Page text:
Private Diary of J.K. Dick Cunyngham Br Gen
Mainz Blankenburg Mark
Saturday June 8th. Called at 7 a.m. had breakfast 7.45 a.m. Rice & fruit saved from supper. Walk at 8 a.m. to Hechtsheim & back, with Berner: got back at 10.15 a.m. 9 Medical Officers left about 8 a.m. for camp near Dutch Frontier, lucky fellows to get back again. Letter from DD dated May 11th. Consignment of food from Red Cross arrived, gave an issue of biscuits, meat, dripping, milk, cheese, tea or cocoa to each room. D as usual was lucky & drew an extra tin of mutton. The stove is a great blessing & our evening meals are getting quite palatable & served hot on hot plates. Tonight we had soup & fried potatoes & a bread & jam pudding made of mouldy Copenhagen bread. After steaming, baking & then boiling into a pudding it is surprising how the green & black bread turns out & doesn’t seem to give one any internal trouble, but don’t think it will do for long. Ogilvy came in after Roll Call to talk about his Education Scheme: the confidential census is going on well, & by getting classes made up in farming, mining, & a hundred other occupations, we hope to help those who must start life anew when they get home again. Generally speaking most are keen on it, some have no regard for future or how they can support themselves after the war. What we want is a good reference library & a committee is now sitting to select one but there will always be difficulty in getting the books. Bed 10.30 p.m.
My dear dad,
How are you? I hope you are feeling stronger & better in yourself. I wish the dickens I could get home for a bit & drag you away somewhere where we could potter round some links a few holes a day. When I do come home you & Edie Win & I are going away to some quiet spot like Borth for a bit, or anywhere where you and I can play a round in the morning or cool of the evening, & the girls can bathe.
I return the warrants signed. The dividend on the Exchequer Bonds has been paid into Cox & Co.
I believe mother has the dividend warrant for the £150 I brought through Selfridges. She mentioned it in one of her letters to me while the rush was on in April & I hadn’t time to think about it then. I have since written about it to her but had no reply as yet.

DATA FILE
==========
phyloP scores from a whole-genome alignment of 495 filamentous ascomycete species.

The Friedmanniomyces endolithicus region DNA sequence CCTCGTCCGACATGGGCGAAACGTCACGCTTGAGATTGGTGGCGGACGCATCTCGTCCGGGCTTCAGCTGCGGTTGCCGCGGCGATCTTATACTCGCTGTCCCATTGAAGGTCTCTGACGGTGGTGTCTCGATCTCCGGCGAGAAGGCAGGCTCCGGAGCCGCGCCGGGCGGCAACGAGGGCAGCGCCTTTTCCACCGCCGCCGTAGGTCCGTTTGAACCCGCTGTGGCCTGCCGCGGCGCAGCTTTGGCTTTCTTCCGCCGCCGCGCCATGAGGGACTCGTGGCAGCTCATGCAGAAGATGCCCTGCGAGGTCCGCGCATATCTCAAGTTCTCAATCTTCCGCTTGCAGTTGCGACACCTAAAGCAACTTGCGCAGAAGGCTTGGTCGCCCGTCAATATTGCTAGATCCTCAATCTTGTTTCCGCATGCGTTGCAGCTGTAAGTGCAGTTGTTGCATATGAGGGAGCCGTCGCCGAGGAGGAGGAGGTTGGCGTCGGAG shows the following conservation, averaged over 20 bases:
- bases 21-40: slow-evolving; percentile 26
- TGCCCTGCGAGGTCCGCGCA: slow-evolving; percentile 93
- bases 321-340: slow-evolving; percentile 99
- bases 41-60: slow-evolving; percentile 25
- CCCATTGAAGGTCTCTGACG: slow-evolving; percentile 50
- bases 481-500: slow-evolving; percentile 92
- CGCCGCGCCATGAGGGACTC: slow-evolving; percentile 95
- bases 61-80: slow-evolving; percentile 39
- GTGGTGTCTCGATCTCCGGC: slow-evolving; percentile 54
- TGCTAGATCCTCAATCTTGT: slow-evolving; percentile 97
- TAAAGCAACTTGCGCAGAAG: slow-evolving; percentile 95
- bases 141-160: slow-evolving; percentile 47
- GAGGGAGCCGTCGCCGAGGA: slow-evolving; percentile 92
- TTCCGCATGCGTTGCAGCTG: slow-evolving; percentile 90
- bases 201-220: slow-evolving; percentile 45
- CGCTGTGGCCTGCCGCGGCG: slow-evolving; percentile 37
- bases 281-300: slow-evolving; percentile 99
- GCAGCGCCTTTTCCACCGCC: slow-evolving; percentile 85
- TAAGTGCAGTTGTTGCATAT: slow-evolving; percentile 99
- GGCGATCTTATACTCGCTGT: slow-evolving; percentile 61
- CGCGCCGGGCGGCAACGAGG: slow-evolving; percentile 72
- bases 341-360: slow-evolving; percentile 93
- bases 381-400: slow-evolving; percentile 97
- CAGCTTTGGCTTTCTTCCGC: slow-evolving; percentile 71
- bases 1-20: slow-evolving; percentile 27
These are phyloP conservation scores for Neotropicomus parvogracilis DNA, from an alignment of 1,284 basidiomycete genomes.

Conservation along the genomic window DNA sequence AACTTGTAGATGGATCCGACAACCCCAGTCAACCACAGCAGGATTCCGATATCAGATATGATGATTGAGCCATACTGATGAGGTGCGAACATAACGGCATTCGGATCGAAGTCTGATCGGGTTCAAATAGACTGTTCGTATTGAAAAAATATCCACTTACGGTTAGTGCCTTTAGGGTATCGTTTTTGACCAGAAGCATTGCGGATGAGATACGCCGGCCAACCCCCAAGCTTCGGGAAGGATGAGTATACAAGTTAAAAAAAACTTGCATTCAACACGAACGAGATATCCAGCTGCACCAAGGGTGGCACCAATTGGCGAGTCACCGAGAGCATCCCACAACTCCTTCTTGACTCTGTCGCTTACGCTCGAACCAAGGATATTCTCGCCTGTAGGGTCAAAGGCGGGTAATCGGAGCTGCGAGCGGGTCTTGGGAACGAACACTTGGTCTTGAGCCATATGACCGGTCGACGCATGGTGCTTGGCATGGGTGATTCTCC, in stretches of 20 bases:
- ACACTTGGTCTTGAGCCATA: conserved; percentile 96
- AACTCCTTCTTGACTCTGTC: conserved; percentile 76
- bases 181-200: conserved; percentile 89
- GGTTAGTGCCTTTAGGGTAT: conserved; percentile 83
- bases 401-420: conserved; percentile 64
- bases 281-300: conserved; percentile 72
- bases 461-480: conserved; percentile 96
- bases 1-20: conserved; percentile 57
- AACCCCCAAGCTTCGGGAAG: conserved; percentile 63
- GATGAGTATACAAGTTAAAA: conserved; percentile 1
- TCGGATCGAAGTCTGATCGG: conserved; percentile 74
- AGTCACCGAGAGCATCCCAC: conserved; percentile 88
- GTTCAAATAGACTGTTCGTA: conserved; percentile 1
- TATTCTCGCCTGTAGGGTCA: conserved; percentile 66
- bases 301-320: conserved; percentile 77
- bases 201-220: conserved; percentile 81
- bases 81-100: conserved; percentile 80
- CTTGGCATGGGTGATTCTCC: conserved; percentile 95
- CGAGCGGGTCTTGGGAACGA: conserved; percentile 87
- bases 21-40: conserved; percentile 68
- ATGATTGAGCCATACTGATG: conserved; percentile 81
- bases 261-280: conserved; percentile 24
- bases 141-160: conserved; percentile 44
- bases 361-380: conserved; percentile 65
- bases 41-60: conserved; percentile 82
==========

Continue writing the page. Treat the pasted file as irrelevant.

I am glad you liked the chit from the Chief Engineer. I was rather pleased about it myself but it is a silly characteristic of the Englishman to assume indifference. The original is in the office here & when I leave the school I shall ask them for it.
Thought it was so nice because it is very rarely one gets thanks nowadays & the little that comes one’s way is quite gratifying. I expect you find it the same when grateful coal kings write & tell you they are thankful to you that things are going well & smoothly: I am not getting leave just at present but could do with a bit. I am looking forward to many a long talk with you.
By the way dad tell them at B’pool to keep a tight hand on that letter as there are various details on it that are confidential & I shouldn’t like them to get about.
The first week of the course is over. They are an extraordinarily good lot of fellows on it. Their spirit is wonderful. They are cheerful & confident & a good example to anyone who may be inclined to be a doubting Thomas.
Col. Murray is home. He is downright ill. He was given a month’s leave but has written since he was home & says the doctors say it will be 4 months before he is well. I am awfully sorry as it looks as though we shall lose him, & a decent fellow & a man at the top makes all the difference to a show like this. I am not very taken with the man who I believe is coming.
I must dry up. I do hope you are better dad. Where are you thinking of going to?
What is this farm idea?
With very best love to you both
Your loving son